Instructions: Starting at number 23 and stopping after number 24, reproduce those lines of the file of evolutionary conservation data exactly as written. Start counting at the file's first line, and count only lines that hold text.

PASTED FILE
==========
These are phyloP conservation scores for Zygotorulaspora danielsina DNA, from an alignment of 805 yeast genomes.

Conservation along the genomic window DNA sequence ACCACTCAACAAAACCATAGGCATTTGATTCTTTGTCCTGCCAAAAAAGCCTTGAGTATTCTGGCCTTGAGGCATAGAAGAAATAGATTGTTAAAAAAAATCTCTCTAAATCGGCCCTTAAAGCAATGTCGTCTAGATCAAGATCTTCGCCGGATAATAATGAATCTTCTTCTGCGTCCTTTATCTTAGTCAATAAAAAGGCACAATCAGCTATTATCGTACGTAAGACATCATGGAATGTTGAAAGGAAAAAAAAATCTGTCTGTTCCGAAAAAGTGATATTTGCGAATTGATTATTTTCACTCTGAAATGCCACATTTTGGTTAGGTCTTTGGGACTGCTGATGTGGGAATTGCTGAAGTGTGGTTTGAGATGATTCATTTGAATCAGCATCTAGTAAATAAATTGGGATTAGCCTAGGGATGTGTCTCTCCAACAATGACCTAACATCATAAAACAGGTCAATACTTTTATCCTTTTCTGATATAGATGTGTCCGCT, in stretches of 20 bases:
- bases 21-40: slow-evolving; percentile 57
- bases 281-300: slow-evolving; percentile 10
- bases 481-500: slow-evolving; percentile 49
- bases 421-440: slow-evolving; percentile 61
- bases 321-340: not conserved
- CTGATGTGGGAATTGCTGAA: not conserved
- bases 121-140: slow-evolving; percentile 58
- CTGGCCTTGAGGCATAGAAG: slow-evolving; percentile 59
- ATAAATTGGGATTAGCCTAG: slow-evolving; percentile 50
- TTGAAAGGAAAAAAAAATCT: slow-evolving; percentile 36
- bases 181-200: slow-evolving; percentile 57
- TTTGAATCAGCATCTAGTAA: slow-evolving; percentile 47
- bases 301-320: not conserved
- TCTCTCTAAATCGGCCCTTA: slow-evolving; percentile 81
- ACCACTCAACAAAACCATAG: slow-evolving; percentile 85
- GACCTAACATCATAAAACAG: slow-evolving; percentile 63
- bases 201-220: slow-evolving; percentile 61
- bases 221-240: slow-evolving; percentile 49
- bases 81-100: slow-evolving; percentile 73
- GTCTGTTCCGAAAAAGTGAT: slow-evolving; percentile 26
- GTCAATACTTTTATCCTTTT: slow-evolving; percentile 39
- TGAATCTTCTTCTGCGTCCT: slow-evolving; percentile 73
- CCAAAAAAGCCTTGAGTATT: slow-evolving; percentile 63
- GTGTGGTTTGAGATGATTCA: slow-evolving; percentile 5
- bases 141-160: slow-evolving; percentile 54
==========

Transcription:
- GTCAATACTTTTATCCTTTT: slow-evolving; percentile 39
- TGAATCTTCTTCTGCGTCCT: slow-evolving; percentile 73